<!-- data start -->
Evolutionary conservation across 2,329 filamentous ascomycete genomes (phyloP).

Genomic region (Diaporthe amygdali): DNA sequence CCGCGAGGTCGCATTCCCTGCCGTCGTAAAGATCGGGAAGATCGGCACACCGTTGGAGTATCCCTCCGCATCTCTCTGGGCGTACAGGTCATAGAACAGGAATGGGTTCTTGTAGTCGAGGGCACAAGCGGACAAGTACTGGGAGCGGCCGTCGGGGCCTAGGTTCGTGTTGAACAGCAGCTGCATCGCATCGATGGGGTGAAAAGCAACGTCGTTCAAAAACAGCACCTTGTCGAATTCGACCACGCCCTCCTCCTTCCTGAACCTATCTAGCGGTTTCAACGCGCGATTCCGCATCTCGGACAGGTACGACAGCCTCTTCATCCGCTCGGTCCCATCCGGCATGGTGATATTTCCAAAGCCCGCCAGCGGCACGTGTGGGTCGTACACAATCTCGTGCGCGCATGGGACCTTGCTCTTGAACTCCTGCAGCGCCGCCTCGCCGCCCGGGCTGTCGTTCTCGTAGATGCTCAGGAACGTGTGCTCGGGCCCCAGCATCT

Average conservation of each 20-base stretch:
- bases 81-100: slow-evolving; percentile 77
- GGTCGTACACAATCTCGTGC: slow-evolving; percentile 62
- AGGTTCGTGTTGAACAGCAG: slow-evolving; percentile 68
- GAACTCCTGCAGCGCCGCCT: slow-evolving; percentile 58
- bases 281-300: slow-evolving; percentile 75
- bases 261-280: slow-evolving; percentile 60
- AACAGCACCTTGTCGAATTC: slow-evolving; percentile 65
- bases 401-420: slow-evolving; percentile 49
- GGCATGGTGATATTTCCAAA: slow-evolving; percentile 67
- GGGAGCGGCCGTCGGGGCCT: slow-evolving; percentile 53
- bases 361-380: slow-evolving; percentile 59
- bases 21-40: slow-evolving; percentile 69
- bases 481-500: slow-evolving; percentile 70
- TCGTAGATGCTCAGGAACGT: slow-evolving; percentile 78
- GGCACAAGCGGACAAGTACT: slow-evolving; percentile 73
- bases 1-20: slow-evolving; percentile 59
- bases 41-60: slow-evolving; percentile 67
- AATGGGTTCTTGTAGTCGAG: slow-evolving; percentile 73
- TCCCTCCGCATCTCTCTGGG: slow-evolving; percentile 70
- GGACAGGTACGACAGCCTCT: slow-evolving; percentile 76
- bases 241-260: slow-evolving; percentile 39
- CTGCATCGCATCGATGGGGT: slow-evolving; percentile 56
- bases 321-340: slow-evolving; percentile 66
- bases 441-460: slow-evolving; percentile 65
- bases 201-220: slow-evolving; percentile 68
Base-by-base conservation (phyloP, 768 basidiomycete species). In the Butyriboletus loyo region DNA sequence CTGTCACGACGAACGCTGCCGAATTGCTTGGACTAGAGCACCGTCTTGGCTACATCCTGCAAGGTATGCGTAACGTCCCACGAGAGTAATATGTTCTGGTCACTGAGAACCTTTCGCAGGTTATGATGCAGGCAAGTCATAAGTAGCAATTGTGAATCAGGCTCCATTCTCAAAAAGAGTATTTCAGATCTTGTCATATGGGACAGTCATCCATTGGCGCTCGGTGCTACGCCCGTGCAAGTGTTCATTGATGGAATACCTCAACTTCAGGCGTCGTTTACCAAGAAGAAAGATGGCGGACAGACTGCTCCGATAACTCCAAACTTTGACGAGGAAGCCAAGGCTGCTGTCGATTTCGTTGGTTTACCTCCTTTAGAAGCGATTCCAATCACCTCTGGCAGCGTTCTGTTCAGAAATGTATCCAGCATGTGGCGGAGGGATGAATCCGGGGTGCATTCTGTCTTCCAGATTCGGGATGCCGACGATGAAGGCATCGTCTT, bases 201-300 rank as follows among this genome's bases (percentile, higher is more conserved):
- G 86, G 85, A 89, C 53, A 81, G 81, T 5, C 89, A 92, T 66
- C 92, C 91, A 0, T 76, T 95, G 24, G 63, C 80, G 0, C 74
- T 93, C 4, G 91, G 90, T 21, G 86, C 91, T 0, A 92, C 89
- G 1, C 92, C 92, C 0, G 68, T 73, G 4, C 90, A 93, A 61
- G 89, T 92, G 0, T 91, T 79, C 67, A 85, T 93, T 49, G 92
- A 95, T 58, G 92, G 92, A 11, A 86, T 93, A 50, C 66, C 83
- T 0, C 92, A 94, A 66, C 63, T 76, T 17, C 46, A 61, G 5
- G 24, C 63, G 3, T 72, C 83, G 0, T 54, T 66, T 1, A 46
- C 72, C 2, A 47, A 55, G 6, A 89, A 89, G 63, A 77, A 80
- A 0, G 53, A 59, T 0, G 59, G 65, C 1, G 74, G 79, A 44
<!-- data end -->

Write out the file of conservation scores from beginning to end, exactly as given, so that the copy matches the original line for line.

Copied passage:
Evolutionary conservation across 2,329 filamentous ascomycete genomes (phyloP).

Genomic region (Diaporthe amygdali): DNA sequence CCGCGAGGTCGCATTCCCTGCCGTCGTAAAGATCGGGAAGATCGGCACACCGTTGGAGTATCCCTCCGCATCTCTCTGGGCGTACAGGTCATAGAACAGGAATGGGTTCTTGTAGTCGAGGGCACAAGCGGACAAGTACTGGGAGCGGCCGTCGGGGCCTAGGTTCGTGTTGAACAGCAGCTGCATCGCATCGATGGGGTGAAAAGCAACGTCGTTCAAAAACAGCACCTTGTCGAATTCGACCACGCCCTCCTCCTTCCTGAACCTATCTAGCGGTTTCAACGCGCGATTCCGCATCTCGGACAGGTACGACAGCCTCTTCATCCGCTCGGTCCCATCCGGCATGGTGATATTTCCAAAGCCCGCCAGCGGCACGTGTGGGTCGTACACAATCTCGTGCGCGCATGGGACCTTGCTCTTGAACTCCTGCAGCGCCGCCTCGCCGCCCGGGCTGTCGTTCTCGTAGATGCTCAGGAACGTGTGCTCGGGCCCCAGCATCT

Average conservation of each 20-base stretch:
- bases 81-100: slow-evolving; percentile 77
- GGTCGTACACAATCTCGTGC: slow-evolving; percentile 62
- AGGTTCGTGTTGAACAGCAG: slow-evolving; percentile 68
- GAACTCCTGCAGCGCCGCCT: slow-evolving; percentile 58
- bases 281-300: slow-evolving; percentile 75
- bases 261-280: slow-evolving; percentile 60
- AACAGCACCTTGTCGAATTC: slow-evolving; percentile 65
- bases 401-420: slow-evolving; percentile 49
- GGCATGGTGATATTTCCAAA: slow-evolving; percentile 67
- GGGAGCGGCCGTCGGGGCCT: slow-evolving; percentile 53
- bases 361-380: slow-evolving; percentile 59
- bases 21-40: slow-evolving; percentile 69
- bases 481-500: slow-evolving; percentile 70
- TCGTAGATGCTCAGGAACGT: slow-evolving; percentile 78
- GGCACAAGCGGACAAGTACT: slow-evolving; percentile 73
- bases 1-20: slow-evolving; percentile 59
- bases 41-60: slow-evolving; percentile 67
- AATGGGTTCTTGTAGTCGAG: slow-evolving; percentile 73
- TCCCTCCGCATCTCTCTGGG: slow-evolving; percentile 70
- GGACAGGTACGACAGCCTCT: slow-evolving; percentile 76
- bases 241-260: slow-evolving; percentile 39
- CTGCATCGCATCGATGGGGT: slow-evolving; percentile 56
- bases 321-340: slow-evolving; percentile 66
- bases 441-460: slow-evolving; percentile 65
- bases 201-220: slow-evolving; percentile 68
Base-by-base conservation (phyloP, 768 basidiomycete species). In the Butyriboletus loyo region DNA sequence CTGTCACGACGAACGCTGCCGAATTGCTTGGACTAGAGCACCGTCTTGGCTACATCCTGCAAGGTATGCGTAACGTCCCACGAGAGTAATATGTTCTGGTCACTGAGAACCTTTCGCAGGTTATGATGCAGGCAAGTCATAAGTAGCAATTGTGAATCAGGCTCCATTCTCAAAAAGAGTATTTCAGATCTTGTCATATGGGACAGTCATCCATTGGCGCTCGGTGCTACGCCCGTGCAAGTGTTCATTGATGGAATACCTCAACTTCAGGCGTCGTTTACCAAGAAGAAAGATGGCGGACAGACTGCTCCGATAACTCCAAACTTTGACGAGGAAGCCAAGGCTGCTGTCGATTTCGTTGGTTTACCTCCTTTAGAAGCGATTCCAATCACCTCTGGCAGCGTTCTGTTCAGAAATGTATCCAGCATGTGGCGGAGGGATGAATCCGGGGTGCATTCTGTCTTCCAGATTCGGGATGCCGACGATGAAGGCATCGTCTT, bases 201-300 rank as follows among this genome's bases (percentile, higher is more conserved):
- G 86, G 85, A 89, C 53, A 81, G 81, T 5, C 89, A 92, T 66
- C 92, C 91, A 0, T 76, T 95, G 24, G 63, C 80, G 0, C 74
- T 93, C 4, G 91, G 90, T 21, G 86, C 91, T 0, A 92, C 89
- G 1, C 92, C 92, C 0, G 68, T 73, G 4, C 90, A 93, A 61
- G 89, T 92, G 0, T 91, T 79, C 67, A 85, T 93, T 49, G 92
- A 95, T 58, G 92, G 92, A 11, A 86, T 93, A 50, C 66, C 83
- T 0, C 92, A 94, A 66, C 63, T 76, T 17, C 46, A 61, G 5
- G 24, C 63, G 3, T 72, C 83, G 0, T 54, T 66, T 1, A 46
- C 72, C 2, A 47, A 55, G 6, A 89, A 89, G 63, A 77, A 80
- A 0, G 53, A 59, T 0, G 59, G 65, C 1, G 74, G 79, A 44